Despite all the emphasis on the need for reform to our medical system and the fears seniors have about changes to their Medicare coverage, many Americans are unaware of one of the greatest threats to the wellbeing of the elderly: missed doses of prescription drugs. According to some researchers, only one third of seniors may be taking their medications as prescribed and another third may not be taking them at all, with the final third not taking them correctly. Often called the world’s “other drug problem", non-adherence to medication directives accounts for more than 10 percent of older adult hospital admissions and one out of four nursing home admissions.
Part of the problem is the number of drugs a senior may need to take and what could be a confusing mix of dose sizes and frequency. If one medication is needed twice a day while others are taken three times, if one dose of one drug is a single pill and the dose of another med is two pills, it’s easy to see how confusing it can be without good organization. However, more than confusing, it can be extremely dangerous. Many drugs are life-saving necessities, yet if a pharmacist or another healthcare provider hasn’t reviewed all prescription items you’re taking, you could be subjected to drug interactions can present a life-threatening set of problems.
"Only one third of seniors may be taking their medications as prescribed and another third may not be taking them at all, with the final third not taking them correctly."
To combat most of these issues and make taking medications—known as drug “compliance”—easier, a variety of organizers and systems have been developed. They offer a wide array of features, including services that pre-fill the pill box assortment, models that sound an alarm or visual aid when it’s time to take a dose, visual monitoring by a technician who watches the patient take the pills, emails or phone calls to alert patient, caregiver and/or family member if a dose has been forgotten or if the wrong dose was taken. The best option is the model or system that answers the needs of the individual.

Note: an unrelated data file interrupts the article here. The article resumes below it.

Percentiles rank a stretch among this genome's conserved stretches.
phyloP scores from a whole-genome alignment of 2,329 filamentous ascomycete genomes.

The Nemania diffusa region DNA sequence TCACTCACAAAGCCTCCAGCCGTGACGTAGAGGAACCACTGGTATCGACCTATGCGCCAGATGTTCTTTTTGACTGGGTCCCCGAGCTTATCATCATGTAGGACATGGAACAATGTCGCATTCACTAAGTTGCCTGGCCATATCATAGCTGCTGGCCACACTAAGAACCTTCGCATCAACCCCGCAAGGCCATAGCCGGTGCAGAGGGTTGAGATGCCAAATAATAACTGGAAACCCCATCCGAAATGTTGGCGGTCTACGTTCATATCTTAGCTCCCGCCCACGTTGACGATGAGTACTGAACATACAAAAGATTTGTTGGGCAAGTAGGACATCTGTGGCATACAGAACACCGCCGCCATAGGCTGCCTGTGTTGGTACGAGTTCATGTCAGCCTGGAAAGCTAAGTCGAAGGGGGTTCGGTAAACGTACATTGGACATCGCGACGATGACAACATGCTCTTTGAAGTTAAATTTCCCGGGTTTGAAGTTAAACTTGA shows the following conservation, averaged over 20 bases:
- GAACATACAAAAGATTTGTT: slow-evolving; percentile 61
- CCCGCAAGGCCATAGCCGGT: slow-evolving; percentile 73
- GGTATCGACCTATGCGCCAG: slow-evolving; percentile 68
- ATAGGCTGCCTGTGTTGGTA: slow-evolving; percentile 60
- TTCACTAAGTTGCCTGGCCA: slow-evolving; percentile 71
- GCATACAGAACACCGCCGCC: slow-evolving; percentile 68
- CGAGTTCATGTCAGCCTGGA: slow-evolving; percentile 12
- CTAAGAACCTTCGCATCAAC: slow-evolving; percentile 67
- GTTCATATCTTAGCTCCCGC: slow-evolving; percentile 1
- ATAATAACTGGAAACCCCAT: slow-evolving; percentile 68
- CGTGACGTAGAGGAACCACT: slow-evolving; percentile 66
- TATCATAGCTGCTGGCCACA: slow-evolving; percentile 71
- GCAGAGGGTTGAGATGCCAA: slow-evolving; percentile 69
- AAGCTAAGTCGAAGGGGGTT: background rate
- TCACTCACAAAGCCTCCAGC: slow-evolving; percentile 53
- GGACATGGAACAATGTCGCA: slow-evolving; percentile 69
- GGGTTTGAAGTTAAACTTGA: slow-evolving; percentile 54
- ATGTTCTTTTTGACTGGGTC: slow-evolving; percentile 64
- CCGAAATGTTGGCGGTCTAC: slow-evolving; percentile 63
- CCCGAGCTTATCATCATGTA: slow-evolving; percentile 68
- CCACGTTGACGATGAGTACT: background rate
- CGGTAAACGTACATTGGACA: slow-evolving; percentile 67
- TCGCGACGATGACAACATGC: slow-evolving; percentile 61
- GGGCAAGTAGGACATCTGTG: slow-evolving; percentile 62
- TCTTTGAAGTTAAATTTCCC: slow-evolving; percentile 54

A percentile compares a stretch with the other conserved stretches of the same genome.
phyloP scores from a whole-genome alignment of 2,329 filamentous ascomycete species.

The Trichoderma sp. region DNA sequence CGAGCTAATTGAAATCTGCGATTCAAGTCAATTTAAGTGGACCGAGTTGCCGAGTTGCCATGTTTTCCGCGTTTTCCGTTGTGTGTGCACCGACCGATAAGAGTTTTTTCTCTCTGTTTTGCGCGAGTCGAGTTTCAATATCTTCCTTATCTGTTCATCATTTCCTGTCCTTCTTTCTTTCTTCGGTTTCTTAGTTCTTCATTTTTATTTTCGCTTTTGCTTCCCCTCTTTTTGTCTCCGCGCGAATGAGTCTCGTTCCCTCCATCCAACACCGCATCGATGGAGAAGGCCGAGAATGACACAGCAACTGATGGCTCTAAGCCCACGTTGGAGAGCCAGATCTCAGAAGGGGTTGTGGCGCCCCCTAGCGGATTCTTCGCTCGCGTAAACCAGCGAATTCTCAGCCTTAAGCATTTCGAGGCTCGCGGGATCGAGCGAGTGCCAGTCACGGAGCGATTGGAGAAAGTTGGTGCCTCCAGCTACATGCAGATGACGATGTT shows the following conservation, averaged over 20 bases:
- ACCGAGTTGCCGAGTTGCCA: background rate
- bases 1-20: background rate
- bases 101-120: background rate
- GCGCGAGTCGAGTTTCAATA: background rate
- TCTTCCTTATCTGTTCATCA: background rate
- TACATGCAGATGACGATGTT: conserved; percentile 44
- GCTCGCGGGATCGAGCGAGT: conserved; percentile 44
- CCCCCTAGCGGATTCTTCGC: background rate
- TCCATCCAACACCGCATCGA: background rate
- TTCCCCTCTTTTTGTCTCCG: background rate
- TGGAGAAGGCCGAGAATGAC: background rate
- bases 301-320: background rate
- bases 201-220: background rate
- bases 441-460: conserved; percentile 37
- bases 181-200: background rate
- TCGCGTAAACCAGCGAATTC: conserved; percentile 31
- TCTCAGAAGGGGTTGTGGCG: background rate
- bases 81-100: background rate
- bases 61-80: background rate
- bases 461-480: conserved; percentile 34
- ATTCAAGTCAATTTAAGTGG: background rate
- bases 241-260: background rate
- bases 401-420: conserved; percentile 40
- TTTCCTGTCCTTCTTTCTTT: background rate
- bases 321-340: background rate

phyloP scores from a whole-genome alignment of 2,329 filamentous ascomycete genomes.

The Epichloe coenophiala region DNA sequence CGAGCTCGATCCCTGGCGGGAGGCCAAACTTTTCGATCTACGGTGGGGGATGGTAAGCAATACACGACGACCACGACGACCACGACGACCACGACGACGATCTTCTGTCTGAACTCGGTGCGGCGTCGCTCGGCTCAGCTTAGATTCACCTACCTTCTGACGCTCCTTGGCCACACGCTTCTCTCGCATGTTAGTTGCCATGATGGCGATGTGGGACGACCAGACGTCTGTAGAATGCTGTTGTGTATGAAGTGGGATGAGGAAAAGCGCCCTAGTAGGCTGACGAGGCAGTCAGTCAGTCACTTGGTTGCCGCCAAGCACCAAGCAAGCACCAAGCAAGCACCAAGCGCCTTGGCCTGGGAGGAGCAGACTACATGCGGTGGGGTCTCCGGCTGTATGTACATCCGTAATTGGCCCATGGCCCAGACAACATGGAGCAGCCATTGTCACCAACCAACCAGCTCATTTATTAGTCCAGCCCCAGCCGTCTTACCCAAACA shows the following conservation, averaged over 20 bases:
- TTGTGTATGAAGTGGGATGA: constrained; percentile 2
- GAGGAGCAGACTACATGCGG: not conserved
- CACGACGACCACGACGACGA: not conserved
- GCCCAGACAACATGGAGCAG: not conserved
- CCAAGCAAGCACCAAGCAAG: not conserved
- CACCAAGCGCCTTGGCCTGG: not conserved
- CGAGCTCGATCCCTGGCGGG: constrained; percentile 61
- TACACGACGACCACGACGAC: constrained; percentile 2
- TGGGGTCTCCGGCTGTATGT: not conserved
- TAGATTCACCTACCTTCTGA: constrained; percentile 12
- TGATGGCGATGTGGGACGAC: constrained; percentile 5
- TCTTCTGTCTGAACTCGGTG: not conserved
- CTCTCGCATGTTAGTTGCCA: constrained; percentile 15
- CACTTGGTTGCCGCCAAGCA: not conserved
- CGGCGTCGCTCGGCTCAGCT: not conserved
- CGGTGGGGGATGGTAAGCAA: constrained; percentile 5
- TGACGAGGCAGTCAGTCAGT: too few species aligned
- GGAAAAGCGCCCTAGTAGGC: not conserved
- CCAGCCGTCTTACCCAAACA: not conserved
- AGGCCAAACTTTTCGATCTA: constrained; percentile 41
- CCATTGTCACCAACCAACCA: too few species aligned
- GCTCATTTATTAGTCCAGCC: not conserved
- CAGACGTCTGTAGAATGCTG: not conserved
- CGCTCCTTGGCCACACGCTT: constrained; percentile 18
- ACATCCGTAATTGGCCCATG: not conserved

Choices To Consider
The better pillbox organizer. A 1-week, 4-week or 31-day organizer with compartments for each dose needed on each day makes it easy for patient, caregiver or pharmacist to load once a month and eliminates the need to reach for an assortment of pill bottles numerous times a day. A simple 8-day pill organizer can be an inexpensive and helpful daily living aid. Basic models, like the Aculife One Week Plus Today Pill Box, are available for under $10.
Color-coding is a helpful feature, especially on monthly pill organizers. The MedCenter System Monthly Pill Organizer by MedCenter Systems, for instance, has 31 daily pill boxes with easy-open lids and four individual compartments for each day; red and green cap color coding shows when a daily dose has been taken.
The pill organizer with an alarm. When remembering to take pills is a problem, having an organizer that gives you an alarm or a visual reminder can help. Available for under $30, a unit like the Vitamin and Pill Organizer with Timer has both audio and video alerts that tell you when it’s time for medication. Another option, the Med-E-Lert Automatic Pill Dispenser with Alarm, has a blinking light and alarm tones won’t turn off until the unit is tilted and the pills for the given dose are removed; the unit has a lock that prevents tampering as well.